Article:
Dear God, today I will pay attention to the "seeds" that are waiting to be watered and tended.  I will sap looking for instant solutions to problems and be more aware of the opportunities for growth.  
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Jesus at the Center
If you were to ask me point blank: “What does it mean to you to live spiritually?” I would have to reply: “Living with Jesus at the center.” There are always countless questions, problems, discussions and difficulties that demand one’s attention. Despite this, when I look back over my life, I can say that, for me, the person of Jesus has come to be more important. Specifically, this means that what matters increasingly is getting to know Jesus and living in solidarity with him. There was a time when I got so immersed in problems of society that my whole life had become a sort of drawn-out, wearisome discussion. Jesus had been pushed into the background or had himself, become just another problem. Fortunately, if hasn’t stayed that way. Jesus has stepped out in front again, so to speak, and asked me: “And you, who do you say that I am?” It has become clearer to me than ever that my relationship with Jesus is the heart of my existence.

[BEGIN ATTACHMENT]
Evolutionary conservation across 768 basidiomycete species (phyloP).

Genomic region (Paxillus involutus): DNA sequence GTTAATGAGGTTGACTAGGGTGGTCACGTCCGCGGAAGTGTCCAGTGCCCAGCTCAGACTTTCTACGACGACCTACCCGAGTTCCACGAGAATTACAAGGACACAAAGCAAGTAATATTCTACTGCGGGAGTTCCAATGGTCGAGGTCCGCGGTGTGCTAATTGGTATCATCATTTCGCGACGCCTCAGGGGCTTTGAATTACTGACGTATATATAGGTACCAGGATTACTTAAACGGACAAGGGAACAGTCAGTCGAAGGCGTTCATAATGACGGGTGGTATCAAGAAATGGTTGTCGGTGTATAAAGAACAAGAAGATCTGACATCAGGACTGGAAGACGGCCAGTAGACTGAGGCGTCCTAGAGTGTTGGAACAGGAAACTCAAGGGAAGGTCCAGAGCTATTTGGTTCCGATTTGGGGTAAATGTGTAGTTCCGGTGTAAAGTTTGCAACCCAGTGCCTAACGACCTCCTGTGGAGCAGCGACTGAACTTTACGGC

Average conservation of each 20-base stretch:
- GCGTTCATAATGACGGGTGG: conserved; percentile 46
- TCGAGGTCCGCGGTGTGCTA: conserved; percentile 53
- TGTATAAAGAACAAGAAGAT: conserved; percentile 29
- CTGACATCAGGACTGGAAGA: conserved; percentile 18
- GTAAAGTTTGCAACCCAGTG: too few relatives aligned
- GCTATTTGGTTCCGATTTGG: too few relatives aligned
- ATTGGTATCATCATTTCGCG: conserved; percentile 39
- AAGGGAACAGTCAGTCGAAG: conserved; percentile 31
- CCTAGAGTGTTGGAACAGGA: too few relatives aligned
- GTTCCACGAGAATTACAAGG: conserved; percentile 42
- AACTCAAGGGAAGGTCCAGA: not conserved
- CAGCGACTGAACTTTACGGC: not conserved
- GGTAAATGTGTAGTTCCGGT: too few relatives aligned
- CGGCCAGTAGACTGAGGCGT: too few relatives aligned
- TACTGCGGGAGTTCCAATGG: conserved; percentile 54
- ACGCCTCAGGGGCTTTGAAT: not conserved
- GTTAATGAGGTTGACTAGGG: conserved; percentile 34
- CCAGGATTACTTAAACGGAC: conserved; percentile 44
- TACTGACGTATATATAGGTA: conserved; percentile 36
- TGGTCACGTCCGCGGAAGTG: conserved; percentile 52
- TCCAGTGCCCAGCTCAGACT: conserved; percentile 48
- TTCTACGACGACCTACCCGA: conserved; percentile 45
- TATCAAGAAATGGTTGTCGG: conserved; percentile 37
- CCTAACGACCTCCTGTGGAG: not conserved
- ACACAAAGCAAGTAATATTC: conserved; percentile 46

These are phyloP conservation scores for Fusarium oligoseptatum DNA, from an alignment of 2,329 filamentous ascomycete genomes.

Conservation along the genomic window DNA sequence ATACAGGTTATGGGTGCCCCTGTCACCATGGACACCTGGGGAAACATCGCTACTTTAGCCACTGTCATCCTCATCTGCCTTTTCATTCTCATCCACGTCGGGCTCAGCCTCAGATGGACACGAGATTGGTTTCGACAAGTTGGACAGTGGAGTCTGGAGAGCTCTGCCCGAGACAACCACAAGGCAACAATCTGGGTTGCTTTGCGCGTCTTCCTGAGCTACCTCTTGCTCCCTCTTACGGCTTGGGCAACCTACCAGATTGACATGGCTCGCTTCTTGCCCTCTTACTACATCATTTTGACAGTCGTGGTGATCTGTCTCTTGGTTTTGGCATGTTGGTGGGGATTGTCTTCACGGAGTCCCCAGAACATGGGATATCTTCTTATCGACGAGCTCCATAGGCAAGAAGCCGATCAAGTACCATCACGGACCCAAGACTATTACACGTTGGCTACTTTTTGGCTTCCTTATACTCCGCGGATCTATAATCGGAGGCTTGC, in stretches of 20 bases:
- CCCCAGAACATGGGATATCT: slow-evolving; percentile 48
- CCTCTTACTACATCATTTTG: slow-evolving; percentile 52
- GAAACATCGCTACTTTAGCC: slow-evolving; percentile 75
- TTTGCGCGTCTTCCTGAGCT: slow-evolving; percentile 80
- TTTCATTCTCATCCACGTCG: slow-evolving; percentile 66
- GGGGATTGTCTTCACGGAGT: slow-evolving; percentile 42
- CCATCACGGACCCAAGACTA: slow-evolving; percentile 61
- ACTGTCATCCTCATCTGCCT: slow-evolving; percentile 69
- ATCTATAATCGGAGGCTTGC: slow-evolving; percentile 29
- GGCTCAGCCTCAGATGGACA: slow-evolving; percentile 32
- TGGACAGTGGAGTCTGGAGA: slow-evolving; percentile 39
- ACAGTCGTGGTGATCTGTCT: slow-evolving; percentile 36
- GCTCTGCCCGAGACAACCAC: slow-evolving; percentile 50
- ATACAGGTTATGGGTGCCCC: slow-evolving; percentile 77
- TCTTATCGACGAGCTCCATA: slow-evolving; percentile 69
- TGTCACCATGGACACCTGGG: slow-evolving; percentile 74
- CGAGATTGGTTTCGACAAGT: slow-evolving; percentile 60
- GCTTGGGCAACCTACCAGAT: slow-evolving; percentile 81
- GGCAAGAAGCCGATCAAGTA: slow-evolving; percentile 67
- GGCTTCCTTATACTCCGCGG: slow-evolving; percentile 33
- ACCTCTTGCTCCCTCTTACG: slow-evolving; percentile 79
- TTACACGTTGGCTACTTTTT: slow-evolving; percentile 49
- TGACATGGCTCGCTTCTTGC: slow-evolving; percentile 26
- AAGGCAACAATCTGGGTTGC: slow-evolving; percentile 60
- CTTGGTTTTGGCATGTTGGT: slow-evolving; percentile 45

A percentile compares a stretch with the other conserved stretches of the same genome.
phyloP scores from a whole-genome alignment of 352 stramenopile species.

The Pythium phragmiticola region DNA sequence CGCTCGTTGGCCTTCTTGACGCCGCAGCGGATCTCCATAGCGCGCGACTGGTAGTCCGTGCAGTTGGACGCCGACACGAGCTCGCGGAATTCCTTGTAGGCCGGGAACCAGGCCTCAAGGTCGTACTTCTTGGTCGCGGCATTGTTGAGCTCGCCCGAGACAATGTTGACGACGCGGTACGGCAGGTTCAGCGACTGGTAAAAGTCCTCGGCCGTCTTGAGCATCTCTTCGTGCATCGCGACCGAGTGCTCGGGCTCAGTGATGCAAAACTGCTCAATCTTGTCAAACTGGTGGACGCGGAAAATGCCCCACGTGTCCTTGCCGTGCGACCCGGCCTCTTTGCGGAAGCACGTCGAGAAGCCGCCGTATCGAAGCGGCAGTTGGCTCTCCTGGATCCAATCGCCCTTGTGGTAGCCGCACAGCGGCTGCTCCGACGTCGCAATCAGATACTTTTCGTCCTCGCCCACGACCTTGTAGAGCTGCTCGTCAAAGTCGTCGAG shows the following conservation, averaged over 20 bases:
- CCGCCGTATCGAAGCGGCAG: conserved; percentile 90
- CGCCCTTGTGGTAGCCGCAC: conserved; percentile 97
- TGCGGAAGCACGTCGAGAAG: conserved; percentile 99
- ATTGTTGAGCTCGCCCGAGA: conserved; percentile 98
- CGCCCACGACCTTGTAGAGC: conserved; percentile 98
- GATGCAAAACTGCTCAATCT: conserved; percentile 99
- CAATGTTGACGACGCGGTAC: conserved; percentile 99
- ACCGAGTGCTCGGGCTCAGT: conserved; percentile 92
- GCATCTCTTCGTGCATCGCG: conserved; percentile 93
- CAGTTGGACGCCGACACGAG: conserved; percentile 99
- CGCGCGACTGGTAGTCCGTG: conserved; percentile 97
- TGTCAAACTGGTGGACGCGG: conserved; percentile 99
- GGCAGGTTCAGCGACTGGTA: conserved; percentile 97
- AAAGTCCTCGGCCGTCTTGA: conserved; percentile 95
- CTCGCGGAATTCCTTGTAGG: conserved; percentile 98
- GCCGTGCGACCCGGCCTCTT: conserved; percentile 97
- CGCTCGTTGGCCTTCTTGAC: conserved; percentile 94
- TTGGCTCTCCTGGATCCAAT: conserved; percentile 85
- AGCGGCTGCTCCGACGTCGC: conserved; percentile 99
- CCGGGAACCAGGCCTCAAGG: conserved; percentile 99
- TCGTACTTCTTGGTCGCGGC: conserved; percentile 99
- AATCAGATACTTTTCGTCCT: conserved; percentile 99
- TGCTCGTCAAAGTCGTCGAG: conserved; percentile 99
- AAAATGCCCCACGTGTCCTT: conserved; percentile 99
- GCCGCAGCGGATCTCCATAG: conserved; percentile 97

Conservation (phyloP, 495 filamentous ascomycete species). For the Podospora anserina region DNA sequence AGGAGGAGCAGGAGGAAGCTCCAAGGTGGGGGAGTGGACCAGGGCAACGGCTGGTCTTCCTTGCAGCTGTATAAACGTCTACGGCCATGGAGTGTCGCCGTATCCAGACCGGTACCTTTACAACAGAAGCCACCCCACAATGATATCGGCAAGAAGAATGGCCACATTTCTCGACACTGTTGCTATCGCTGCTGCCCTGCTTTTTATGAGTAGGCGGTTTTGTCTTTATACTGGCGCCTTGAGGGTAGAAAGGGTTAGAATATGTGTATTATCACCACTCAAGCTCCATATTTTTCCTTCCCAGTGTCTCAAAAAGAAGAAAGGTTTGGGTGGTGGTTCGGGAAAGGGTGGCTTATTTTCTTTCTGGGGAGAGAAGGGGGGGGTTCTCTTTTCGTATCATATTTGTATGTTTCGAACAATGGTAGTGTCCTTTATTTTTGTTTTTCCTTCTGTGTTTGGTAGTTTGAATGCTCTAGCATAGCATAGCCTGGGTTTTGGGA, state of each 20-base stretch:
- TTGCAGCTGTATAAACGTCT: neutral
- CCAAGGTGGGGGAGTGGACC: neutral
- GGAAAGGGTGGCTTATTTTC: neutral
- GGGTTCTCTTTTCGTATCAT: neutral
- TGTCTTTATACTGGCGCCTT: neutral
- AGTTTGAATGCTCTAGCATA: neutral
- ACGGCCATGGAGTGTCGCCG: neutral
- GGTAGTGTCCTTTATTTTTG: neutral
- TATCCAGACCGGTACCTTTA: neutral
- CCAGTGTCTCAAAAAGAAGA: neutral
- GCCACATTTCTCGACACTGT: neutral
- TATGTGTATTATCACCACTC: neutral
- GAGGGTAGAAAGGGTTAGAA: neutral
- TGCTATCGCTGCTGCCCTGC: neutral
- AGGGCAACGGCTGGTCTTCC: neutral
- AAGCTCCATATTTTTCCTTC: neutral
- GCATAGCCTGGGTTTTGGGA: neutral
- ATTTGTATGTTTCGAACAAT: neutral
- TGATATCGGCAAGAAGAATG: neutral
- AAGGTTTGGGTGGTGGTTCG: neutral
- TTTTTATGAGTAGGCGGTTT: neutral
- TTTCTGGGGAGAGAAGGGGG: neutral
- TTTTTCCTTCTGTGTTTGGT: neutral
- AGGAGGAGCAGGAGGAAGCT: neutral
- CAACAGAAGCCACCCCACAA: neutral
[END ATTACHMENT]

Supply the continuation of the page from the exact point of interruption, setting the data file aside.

Sr. Jackie Bates, rc, is the Young Adult Ministry Coordinator and the Local Vocational Contact in Metairie, Louisiana. She is a certified Master Catechetist and is also involved in the ministry of directed retreats and spiritual direction. She joined the Cenacle Sisters in July of 2002 and is currently in her Temporary Profession.